Electric school buses are taking students back to school – bringing cleaner air and lower maintenance costs to school districts across the country. Writing in The Conversation on August 14, author Andrea Marpillero-Colomina, an adjunct lecturer in Urban Studies, The New School, disclosed that she doesn’t benefit in any way from the companies and organizations mentioned. Marpillero-Colomina’s full article, https://tinyurl.com/bdezwb59, is excerpted below.
“Nationwide, diesel-powered school buses produce more than 5 million tons of carbon dioxide emissions. They also generate air pollutants that are harmful to children’s health – especially fine particulates. Studies show that exposure to diesel tailpipe emissions worsens respiratory conditions, decreases lung function, and can lead to increased hospital admissions and emergency room visits.”
California has more than 1000 in service, Massachusetts 18 (click to see national map)
Yes, electric buses are expensive: “An electric school bus can cost up to $400,000, two to three times the price of a diesel bus. But electric buses have lower operating costs, so they save districts an estimated $4,000 to $11,000 per bus per year compared with diesel versions. That can make the costs of electric buses comparable over their lifetimes.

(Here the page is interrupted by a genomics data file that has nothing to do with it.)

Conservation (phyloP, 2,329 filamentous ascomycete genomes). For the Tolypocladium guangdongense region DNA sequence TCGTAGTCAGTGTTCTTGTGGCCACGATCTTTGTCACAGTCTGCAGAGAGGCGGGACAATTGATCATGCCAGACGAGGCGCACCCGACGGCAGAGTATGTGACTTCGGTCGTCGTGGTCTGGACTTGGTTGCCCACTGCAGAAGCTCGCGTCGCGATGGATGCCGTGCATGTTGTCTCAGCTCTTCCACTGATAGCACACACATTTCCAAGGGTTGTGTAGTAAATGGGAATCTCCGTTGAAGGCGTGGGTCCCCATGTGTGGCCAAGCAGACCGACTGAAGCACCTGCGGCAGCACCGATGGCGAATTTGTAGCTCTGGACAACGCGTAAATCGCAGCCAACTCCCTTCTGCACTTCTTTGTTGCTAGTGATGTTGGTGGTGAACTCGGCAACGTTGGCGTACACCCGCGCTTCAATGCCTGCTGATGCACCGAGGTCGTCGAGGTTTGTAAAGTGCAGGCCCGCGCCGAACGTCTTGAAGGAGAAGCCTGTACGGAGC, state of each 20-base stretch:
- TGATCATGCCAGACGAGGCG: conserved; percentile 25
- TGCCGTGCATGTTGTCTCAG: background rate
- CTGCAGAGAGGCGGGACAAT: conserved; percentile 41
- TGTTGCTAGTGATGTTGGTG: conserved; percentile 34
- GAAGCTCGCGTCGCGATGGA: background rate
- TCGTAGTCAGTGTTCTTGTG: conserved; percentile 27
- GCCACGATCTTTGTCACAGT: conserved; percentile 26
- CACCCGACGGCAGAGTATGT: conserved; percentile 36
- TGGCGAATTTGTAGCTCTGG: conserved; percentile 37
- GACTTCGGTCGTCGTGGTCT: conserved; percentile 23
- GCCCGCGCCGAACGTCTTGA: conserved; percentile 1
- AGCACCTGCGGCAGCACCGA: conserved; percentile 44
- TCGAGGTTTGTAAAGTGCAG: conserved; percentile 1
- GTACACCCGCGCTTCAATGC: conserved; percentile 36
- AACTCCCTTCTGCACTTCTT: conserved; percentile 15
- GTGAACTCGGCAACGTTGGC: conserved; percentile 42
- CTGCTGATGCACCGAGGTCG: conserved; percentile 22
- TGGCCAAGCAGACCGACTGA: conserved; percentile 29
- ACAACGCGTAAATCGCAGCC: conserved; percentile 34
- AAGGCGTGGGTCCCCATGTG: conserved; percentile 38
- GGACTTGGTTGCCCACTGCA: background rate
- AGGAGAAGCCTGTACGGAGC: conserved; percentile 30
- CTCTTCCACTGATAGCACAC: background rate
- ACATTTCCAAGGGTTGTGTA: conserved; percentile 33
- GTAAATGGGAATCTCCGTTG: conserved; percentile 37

“Electric buses can also become power sources. Manufacturers are introducing buses equipped with bidirectional charging capability that can send stored electricity back to the grid when they are not in service. During summer months, when many school buses are not in use and power usage often peaks, utilities soon may be able to call on school districts to make charged buses available to help ease demand load. These buses can also be used as mobile generators during power outages and emergencies.”